So there we were, making our way across the airport parking lot after having dropped off our rental car, intent only on getting into the terminal, checking our bags, and getting to our gate on time for our flight home. And what, do you think do we see while we are on our way? That’s right. Another coat of arms!
This time it was the arms of the Virginia Polytechnic Institute and State University, bold as brass (well, okay, aluminum) on the license plate of an auto in the parking lot at the airport. (According to VPI’s website, this is their “traditional seal.” Their “logo” consists of a shield and the words “Virginia Tech” in a specific typeface.) The shield on the seal is, like so many American arms designed by committee,* quartered, but each quarter is of the same tincture. The charges on the shield, all in white, are, as best I can make them out: First: the central figure from the seal of the State of Virginia, Virtus, the Roman goddess of virtue, standing over a defeated opponent (or as I usually think of it, standing atop some dead guy); Second: a scroll bendwise surmounted by a staff bendwise sinister being held by a (disembodied) sinister hand aversant couped in chief, overall a tripod ensigned with what appears to be a footed flat bowl; Third: a retort atop a square brazier containing a fire, distilling to sinister into a tall glass of some kind; and Fourth: An ear of corn (maize), shucked open. The crest above the shield is: A lamp of knowledge with a dexter hand (also disembodied) couped reaching for the lamp lid’s finial. Below the shield is their motto: Ut prosim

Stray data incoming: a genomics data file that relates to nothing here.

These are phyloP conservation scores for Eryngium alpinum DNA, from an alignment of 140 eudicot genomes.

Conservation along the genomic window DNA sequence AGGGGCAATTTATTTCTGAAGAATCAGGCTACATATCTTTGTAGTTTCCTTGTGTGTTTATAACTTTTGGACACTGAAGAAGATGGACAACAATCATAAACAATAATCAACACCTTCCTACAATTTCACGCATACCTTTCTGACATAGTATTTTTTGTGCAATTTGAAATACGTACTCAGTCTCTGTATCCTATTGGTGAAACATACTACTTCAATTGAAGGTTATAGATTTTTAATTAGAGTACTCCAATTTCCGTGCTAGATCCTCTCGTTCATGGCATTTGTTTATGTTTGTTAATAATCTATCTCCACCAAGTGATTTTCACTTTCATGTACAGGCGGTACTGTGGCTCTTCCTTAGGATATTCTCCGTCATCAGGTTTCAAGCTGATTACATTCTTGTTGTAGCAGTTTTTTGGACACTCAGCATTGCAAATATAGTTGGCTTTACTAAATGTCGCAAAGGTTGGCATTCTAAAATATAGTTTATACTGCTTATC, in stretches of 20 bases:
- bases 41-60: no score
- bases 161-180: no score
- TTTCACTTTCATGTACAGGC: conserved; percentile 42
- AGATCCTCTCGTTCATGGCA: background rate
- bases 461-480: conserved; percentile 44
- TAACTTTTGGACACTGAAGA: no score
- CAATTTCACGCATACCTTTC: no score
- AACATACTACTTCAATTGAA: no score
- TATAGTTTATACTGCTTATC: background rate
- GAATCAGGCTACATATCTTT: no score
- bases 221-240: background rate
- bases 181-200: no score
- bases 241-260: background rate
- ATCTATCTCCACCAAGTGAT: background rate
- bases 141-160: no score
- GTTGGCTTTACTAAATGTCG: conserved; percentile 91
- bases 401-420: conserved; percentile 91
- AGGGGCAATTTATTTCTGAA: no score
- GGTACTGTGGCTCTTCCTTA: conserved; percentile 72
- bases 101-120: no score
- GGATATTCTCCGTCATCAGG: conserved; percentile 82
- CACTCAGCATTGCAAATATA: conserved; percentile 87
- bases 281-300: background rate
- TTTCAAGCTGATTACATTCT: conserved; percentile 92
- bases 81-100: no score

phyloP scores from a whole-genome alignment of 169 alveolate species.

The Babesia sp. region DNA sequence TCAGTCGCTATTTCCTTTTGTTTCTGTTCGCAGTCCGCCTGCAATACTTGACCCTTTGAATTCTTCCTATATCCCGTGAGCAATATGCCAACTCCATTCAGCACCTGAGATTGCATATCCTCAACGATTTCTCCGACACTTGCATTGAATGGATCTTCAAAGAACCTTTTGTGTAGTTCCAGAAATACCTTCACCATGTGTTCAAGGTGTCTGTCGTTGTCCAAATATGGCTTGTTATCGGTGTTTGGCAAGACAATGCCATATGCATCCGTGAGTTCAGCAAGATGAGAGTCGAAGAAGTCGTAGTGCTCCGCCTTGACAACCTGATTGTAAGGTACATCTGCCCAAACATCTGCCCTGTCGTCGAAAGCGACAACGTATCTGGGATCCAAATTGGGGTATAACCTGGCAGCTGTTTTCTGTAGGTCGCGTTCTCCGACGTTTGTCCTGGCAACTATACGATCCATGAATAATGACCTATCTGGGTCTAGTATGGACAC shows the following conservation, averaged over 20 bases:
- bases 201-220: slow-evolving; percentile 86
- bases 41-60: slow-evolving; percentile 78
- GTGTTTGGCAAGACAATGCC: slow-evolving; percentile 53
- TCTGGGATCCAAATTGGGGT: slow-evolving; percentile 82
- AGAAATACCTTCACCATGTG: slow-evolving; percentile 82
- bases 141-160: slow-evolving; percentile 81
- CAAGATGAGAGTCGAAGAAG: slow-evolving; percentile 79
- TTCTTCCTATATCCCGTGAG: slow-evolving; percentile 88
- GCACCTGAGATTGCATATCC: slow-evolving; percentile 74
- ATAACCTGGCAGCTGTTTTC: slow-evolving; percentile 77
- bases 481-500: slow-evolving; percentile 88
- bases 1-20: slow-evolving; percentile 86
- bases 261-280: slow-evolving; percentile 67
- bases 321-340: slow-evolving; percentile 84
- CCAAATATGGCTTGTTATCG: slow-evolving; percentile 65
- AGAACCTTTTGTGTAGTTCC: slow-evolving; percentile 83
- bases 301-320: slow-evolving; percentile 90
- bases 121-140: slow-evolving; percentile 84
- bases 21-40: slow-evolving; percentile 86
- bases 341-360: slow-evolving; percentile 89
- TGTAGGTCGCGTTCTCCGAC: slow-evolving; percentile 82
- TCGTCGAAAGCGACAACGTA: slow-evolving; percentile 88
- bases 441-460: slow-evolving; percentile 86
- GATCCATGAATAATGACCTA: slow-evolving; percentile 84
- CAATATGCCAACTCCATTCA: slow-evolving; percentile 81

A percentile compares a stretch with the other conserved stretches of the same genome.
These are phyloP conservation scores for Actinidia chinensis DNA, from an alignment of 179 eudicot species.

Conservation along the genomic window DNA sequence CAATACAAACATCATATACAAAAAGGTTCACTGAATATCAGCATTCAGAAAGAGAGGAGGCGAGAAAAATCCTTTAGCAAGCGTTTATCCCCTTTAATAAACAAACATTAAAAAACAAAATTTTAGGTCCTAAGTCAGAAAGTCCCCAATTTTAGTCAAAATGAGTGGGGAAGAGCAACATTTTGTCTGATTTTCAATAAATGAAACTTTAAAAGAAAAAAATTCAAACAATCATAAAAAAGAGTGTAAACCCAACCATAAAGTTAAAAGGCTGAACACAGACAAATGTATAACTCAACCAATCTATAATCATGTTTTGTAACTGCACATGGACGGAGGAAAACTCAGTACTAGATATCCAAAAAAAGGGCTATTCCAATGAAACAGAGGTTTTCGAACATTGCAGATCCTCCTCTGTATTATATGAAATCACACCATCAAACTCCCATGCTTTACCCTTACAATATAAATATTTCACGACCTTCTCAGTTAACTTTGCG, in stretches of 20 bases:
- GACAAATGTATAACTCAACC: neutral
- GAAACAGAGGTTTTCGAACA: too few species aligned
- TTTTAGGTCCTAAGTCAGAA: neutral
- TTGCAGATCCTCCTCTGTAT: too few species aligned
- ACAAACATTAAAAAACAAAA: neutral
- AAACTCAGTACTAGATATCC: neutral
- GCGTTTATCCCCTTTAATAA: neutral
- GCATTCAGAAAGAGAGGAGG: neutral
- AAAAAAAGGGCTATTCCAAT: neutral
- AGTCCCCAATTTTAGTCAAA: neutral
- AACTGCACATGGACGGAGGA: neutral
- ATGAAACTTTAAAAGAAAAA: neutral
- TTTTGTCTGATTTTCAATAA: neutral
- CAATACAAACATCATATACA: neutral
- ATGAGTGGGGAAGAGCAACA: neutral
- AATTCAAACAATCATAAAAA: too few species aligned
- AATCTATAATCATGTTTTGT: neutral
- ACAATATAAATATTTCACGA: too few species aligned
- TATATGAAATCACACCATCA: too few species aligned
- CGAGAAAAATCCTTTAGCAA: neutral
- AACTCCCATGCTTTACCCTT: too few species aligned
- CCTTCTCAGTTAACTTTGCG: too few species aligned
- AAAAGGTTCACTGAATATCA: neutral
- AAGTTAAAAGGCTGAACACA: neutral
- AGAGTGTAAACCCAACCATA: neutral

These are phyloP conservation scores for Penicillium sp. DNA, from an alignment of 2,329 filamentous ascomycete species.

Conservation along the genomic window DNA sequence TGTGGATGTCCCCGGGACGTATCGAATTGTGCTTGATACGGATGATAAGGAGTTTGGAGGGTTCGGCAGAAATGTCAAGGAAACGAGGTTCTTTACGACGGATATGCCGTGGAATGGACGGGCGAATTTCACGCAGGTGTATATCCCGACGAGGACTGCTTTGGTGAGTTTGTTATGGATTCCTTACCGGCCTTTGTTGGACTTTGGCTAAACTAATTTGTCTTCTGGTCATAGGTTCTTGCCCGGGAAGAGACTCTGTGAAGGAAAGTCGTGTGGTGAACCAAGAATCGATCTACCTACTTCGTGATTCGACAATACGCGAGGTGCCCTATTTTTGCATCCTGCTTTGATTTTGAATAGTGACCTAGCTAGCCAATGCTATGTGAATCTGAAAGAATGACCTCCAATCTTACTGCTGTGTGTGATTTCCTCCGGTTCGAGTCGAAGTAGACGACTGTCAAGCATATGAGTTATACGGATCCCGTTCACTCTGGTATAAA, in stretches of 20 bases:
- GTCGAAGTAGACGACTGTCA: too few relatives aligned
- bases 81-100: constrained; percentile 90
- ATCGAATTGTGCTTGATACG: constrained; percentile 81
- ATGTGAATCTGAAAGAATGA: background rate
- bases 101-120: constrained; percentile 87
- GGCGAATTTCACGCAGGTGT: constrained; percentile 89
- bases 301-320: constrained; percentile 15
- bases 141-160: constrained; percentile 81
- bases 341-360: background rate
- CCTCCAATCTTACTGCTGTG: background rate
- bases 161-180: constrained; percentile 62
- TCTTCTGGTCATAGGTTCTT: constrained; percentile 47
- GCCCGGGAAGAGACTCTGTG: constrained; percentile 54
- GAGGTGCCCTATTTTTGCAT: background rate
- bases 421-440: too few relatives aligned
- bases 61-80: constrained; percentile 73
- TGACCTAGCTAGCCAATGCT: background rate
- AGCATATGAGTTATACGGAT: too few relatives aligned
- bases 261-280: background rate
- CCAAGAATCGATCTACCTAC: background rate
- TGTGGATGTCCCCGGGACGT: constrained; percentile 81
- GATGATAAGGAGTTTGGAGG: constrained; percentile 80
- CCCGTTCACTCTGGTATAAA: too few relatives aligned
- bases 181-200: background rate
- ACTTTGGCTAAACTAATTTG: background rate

(That I may be of use). All within, of course, the circular legend that gives the institution’s full name, in case you couldn’t identify it from the coat of arms, crest, and motto .
Anyway, we had a great time in Virginia, and I look forward to the next time we have the opportunity to go there. Given all of the pictures of heraldry that I took, it’s hard to believe that we were there for only a week. I’ve said it before, and I will (no doubt) say it again: You can find heraldry everywhere!
* Or as I sometimes think of it, the “kitchen sink” school of heraldic design, since they seem to throw in just about everything, including the kitchen sink!
Virginia Tech's motto is 'Ut Prosim' meaning 'That I may serve'ReplyDelete
A search on the internet can get you a black and white version of the seal that's much easier to identify the markings. I can't find the meaning online right off but the symbols appear to represent Virginia, Agriculture, Engineering, and Science.